1 In Mental Health

“Just Write”, Thoughts, and “Solid Recovery”

This is my update for now. It’s not vulnerable in the slightest. It’s extremely factual and kind of all over the place, in typical Hollyn fashion. But you know what my therapist said to me the other day when I told her about my writer’s block lately? She said just write. Whether I have inspiration at the moment or not…write my thoughts. So that’s what I’m doing.

Anniversary Season

These last few months have been difficult. There’s no skirting around that. May-August is a time of one anniversary or milestone after another in regards to my treatment and recovery journey. I tend to struggle more during this time (similar to how I struggle during the holidays). I put a lot of pressure on myself to make it through “anniversary season” seamlessly. This never happens as well as I wish it did. It seems to be either massive Bipolar Disorder-induced mood swings as in years past, or eating disorder issues as it was this year. Something always “slips” during these few months. But each year, I make it out alive, stronger than I was before, and with so much more to think about.

Anniversary Season Cont.

This year, my eating disorder reared itself more during “anniversary season”. I’ve had a rough few months, between being over-focused on food and portions, to my Body Dysmorphia really kicking my behind. That being said, I’ve had a whole lot to think about. I realize that I’m actually doing pretty darn well in terms of my recovery, which is great! I’ve worked my butt off for the last 3 years to get to where I am now. I’ve fought through every struggle, every slip, every treatment stay, every therapy, psychiatry, and doctor’s appointment. As Iyanla Vanzant would say, “I’ve done my work” and I continue to do my work. I went back to seeing my eating disorder therapist again this past spring to ensure that the slips I noticed didn’t turn into a full-blown relapse exactly for this reason.

What I’ve Noticed

I’ve noticed that I have a lot of friends, acquaintances, and others I know who are either in treatment, in recovery, or are (or sure seem to be) fully recovered. As I said, I’m actually doing really well in my recovery. However, part of me doesn’t feel fully ready to give up the struggle and the identity of my mental health disorders, particularly the identity of my eating disorder. I’ve lived with my eating disorder in some form or fashion for the last 9 years. Being fully ready to really give up that identity is a difficult concept to grapple with.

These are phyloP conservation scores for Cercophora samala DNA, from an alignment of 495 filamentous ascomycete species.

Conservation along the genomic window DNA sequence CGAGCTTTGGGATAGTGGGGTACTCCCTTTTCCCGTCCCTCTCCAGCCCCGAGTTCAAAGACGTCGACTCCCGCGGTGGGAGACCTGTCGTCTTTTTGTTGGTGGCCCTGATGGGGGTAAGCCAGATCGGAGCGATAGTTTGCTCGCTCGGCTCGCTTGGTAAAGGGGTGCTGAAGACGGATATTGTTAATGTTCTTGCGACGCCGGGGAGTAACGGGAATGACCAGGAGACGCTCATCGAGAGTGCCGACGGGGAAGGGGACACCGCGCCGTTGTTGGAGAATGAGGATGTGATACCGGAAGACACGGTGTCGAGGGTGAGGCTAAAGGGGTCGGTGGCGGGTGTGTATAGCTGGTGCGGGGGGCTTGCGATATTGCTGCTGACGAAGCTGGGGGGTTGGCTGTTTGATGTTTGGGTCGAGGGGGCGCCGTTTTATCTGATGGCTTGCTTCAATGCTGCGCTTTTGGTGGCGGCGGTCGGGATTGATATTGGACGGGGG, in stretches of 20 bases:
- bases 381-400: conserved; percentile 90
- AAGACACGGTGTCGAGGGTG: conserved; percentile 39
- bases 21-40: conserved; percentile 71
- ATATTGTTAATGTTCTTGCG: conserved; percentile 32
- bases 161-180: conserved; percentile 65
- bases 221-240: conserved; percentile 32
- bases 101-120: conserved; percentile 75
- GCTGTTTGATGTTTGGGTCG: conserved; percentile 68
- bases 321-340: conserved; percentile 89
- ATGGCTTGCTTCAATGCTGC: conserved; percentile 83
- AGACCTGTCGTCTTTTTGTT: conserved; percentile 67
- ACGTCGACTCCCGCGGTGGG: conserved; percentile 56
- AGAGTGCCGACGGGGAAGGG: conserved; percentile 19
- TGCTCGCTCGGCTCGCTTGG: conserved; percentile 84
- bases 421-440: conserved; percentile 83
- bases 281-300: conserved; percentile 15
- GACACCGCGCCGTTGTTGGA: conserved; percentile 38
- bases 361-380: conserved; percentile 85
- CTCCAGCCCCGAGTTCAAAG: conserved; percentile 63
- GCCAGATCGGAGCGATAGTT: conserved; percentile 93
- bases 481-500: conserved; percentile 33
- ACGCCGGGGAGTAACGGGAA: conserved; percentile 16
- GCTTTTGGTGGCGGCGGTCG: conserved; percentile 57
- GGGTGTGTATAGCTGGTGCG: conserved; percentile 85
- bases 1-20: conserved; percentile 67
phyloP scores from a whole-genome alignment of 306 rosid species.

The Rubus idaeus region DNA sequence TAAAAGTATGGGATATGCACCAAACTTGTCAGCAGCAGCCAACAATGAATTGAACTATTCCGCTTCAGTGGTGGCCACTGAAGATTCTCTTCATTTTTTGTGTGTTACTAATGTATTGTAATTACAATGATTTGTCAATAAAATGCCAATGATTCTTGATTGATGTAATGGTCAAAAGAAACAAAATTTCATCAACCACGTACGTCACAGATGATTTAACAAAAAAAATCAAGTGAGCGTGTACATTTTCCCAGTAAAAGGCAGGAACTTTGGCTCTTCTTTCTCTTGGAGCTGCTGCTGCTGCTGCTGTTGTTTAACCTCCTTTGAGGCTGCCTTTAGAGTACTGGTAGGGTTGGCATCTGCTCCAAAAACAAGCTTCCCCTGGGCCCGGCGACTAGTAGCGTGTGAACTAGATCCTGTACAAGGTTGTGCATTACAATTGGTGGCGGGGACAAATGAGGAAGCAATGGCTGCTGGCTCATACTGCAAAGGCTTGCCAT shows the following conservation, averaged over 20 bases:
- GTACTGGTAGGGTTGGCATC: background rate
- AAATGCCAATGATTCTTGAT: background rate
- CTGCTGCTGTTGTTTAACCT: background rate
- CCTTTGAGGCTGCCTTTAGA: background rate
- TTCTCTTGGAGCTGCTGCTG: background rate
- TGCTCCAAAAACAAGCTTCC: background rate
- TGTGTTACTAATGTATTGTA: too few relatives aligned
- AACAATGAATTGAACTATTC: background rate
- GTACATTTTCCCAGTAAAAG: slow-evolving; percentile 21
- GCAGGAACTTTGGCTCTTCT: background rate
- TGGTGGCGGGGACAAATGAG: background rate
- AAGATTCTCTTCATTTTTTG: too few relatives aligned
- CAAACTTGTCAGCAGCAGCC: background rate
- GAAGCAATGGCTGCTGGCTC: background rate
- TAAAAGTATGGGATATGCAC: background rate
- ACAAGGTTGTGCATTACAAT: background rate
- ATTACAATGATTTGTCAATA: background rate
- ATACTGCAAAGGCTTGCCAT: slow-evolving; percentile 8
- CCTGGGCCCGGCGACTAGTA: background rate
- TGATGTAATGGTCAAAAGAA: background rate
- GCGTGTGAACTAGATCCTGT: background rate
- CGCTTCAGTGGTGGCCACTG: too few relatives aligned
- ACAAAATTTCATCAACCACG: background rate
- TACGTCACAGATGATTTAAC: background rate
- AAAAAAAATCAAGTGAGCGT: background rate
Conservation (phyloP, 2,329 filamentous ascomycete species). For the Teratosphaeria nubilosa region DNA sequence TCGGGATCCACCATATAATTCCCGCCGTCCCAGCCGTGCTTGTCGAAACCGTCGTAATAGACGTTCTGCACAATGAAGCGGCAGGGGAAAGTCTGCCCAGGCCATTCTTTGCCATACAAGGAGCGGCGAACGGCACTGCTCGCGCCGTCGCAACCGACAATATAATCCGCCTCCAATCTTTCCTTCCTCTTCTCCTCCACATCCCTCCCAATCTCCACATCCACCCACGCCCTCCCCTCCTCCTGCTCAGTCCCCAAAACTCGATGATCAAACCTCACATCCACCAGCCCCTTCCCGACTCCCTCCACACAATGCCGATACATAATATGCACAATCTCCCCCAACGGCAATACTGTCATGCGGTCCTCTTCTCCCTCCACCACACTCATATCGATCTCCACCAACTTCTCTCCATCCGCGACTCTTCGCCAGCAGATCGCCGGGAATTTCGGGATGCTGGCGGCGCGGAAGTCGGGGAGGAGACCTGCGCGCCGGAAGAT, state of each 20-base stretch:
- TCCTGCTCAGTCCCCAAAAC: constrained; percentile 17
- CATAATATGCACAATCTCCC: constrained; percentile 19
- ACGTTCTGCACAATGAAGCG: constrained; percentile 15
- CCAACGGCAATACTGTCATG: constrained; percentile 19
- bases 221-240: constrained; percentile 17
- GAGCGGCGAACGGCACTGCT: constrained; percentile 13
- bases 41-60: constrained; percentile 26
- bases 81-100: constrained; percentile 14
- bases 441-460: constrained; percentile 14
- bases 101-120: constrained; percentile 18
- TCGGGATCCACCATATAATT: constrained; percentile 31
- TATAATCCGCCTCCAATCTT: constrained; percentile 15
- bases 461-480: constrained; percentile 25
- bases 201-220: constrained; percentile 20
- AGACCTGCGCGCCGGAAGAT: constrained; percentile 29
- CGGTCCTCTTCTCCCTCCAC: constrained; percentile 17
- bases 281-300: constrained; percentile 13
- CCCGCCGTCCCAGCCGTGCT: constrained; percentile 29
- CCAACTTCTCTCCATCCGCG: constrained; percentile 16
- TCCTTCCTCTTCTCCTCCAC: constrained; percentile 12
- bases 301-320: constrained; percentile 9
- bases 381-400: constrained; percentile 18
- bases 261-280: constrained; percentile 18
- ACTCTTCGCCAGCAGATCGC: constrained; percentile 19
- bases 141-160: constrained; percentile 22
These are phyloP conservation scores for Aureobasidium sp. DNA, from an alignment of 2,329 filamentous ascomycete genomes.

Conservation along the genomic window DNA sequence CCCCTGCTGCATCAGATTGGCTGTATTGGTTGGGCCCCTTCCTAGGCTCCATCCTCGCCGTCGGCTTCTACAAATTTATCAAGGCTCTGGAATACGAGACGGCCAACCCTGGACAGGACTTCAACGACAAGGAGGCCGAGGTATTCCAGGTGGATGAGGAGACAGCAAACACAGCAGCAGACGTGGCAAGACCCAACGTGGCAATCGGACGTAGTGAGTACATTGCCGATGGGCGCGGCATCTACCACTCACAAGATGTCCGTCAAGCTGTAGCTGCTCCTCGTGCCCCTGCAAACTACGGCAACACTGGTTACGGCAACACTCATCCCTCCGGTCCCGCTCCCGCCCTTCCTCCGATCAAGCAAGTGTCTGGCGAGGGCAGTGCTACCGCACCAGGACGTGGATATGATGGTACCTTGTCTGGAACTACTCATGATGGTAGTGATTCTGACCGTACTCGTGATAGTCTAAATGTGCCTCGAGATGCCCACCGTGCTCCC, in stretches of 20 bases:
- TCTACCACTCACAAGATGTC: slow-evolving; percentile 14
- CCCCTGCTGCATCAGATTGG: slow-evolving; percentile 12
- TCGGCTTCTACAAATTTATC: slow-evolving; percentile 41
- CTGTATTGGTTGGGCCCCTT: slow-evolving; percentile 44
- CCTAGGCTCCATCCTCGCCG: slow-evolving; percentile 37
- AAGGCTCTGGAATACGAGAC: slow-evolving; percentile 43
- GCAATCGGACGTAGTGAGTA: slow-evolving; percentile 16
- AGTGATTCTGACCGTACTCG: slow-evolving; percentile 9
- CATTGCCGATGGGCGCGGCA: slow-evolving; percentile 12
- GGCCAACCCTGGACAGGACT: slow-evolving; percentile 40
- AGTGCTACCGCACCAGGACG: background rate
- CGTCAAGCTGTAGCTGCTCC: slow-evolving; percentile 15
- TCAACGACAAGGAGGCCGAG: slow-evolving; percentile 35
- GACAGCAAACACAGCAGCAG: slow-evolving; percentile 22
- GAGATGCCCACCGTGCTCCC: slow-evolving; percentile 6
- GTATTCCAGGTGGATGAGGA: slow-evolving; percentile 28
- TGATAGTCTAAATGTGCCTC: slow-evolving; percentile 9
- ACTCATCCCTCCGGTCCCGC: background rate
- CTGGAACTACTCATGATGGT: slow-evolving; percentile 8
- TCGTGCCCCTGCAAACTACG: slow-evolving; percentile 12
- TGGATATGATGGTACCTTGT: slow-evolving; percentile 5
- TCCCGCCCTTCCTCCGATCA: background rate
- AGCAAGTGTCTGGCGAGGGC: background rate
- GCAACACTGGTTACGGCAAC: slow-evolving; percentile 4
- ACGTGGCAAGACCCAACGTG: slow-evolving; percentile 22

Let Me Be Clear

I’m not proud of having an eating disorder. I’m proud of my recovery. I know full-well that an eating disorder itself is nothing to be proud of. The number or lengths of various treatment stays I’ve acquired is nothing to be proud of. I know that my lowest weight, highest weight, length of time battling, etc…none of these are ‘badges of honor’. If anything, recovery is, or should be my badge of honor.

This knowledge doesn’t make letting go of the eating disorder identity that I’ve known for so long any easier.

I’m not “Recovered”

I’m not “recovered” yet. I know that, and in some sick way, it’s reassuring to me. It’s not reassuring because I have any intention of returning to my anorexia. Lord knows that’s not what I want. It’s reassuring because it means I don’t feel the need to uphold the “perfection” image of someone who’s “recovered” or who’s no longer struggling. Yes, I know that sentence screams ‘black-and-white thinking’. I know that no one is perfect, whether they’re outwardly struggling or not. I know that plenty of people, including many of those whom I’m thinking of as I write this, probably struggle and just hide it super well.

Y’all know I’m not one to hide much, for better or for worse. And because I don’t hide, I tend to assume that anyone who doesn’t struggle openly isn’t struggling at all, which I know isn’t right.

“Solid Recovery” & Why I Don’t Like The Term “Recovered”

In my mind, being “recovered” or almost recovered, ever, is scary. That’s part of why I don’t like the term “recovered”. It’s permanent and leaves no room for human or biological error. The thought of ‘solid recovery’ feels more comfortable to me. I feel I’m pretty near solid recovery. There are days where my eating disorder doesn’t seem to effect me at all. Then still, there are days where it or my Body Dysmorphia definitely still effect me. I repeatedly tell myself that, statistically, it takes 7 years to recover from an eating disorder. I’m 3 years into that average 7,  so I tell myself to quit putting so much pressure on myself.

I Want To Be A Good Example

Of course I want to be a good example. I want to be a  “recovery role model”. I want to spread hope and a message that recovery is possible and 100% worth all the time and effort. The more I think about those goals, the more I realize something. The best way to be the best example I can be is to be vulnerable. It’s to be honest and to be real and to be raw. I feel that being authentic and showing that it’s okay to struggle even though I consider myself to be in a pretty good place in my recovery…that’s the best service I can do to those who read my content.

I don’t feel that putting on an image of perfection amongst the messy-ness of life does anyone any good. Everyone knows about my struggles and my issues. Pretending that everything is sunshine and rainbows simply because a large amount of time has gone by….that doesn’t do me any good. So I can only assume it doesn’t help anyone else out either.


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1 Comment

  • Reply
    John Donovan
    July 19, 2018 at 3:26 am

    Pretty darn amazing writing for someone battling a “writer’s block”. You are doing great!! Keep it up!!!

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